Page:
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|John M. Fee
American Polywater Corp
PO Box 53
Stillwater, MN 55082 USA
|Dale P. Solheid|
American Polywater Corp
PO Box 53
Stillwater, MN 55082 USA
Abstract: Lubricant application rates are determined for typical, heavy cable pulling. The parameters affecting lubricant flow rate through pumps are examined theoretically and experimentally. Lubricant viscosity, pump pressure, feed hose size, and feed hose length are studied. These data are used to develop guidelines for cable installers interested in pursuing automatic lubricant application.
Keywords: Cable Pulling; Pulling Lubricants; Automatic Lubrication; Pumping; Flow Rate; Pressure Pot
The use of specialty lubricants to reduce cable pulling tension is common. These materials are called cable pulling lubricants or cable pulling compounds.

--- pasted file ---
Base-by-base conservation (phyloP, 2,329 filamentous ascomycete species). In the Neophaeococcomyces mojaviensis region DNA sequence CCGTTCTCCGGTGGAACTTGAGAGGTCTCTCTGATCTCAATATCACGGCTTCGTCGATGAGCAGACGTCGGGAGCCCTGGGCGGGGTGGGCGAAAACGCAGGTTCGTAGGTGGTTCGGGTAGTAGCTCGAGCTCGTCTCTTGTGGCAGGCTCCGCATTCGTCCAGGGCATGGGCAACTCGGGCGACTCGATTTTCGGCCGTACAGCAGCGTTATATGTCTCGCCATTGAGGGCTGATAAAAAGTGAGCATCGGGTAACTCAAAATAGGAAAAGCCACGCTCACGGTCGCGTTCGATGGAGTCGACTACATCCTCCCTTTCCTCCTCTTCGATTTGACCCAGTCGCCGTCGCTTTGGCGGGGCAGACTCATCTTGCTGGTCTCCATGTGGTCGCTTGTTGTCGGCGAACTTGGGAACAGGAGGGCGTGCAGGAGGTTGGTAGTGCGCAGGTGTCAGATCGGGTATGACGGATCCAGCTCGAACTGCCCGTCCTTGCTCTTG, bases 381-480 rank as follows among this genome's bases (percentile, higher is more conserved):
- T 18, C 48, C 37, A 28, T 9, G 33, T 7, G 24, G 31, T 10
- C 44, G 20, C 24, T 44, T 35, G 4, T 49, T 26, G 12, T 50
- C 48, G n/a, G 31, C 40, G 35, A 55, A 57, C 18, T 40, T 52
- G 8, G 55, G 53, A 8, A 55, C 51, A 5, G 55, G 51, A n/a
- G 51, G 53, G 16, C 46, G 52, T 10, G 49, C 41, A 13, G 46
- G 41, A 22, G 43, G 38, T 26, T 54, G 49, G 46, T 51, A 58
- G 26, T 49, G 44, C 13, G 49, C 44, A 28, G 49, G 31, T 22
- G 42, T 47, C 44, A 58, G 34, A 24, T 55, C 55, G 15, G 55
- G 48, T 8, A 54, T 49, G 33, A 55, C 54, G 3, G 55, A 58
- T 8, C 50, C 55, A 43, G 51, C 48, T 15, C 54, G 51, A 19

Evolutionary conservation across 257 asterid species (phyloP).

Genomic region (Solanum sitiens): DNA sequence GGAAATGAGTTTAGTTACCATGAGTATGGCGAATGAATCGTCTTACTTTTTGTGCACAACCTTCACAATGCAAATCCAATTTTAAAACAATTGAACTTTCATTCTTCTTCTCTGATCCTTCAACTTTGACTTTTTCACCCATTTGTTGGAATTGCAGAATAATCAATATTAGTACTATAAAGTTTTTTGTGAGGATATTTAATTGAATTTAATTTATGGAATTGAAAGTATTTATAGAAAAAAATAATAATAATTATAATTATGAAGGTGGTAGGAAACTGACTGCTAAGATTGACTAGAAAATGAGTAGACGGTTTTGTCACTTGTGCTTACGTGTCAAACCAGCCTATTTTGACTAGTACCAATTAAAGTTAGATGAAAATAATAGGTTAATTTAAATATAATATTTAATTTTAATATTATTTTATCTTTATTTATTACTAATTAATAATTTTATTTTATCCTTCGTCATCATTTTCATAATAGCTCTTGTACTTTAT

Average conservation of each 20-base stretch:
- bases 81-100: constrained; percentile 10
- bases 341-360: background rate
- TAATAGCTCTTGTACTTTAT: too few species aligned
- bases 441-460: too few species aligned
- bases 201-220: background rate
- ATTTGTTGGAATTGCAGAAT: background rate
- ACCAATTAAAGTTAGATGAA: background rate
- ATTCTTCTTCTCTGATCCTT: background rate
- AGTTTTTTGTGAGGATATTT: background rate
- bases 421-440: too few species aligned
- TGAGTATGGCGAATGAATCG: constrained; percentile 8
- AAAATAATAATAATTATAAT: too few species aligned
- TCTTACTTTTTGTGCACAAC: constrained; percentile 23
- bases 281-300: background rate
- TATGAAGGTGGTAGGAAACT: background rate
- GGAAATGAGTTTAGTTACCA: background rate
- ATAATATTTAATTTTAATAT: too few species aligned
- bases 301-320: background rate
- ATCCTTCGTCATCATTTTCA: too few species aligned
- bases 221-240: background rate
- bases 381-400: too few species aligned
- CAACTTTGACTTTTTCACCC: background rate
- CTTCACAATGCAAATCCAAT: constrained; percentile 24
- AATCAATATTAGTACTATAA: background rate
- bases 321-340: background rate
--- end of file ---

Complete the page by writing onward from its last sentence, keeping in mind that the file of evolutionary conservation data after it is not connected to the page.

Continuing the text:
The usual method of applying pulling lubricants is "by hand." The lubricant is either poured into an upturned conduit or patted onto the advancing cable jacket throughout the pull. The job is messy, and once a worker has lubricant on his hands, he can't do much else. A lengthy cable pull can take well over an hour, and even the most conscientious worker can tire and the consistency and quality of lubrication can suffer.
Construction crews who regularly install large amounts of cable are interested in ways to automatically apply pulling lubricant. This can not only free-up a worker, but can also insure consistency and optimization.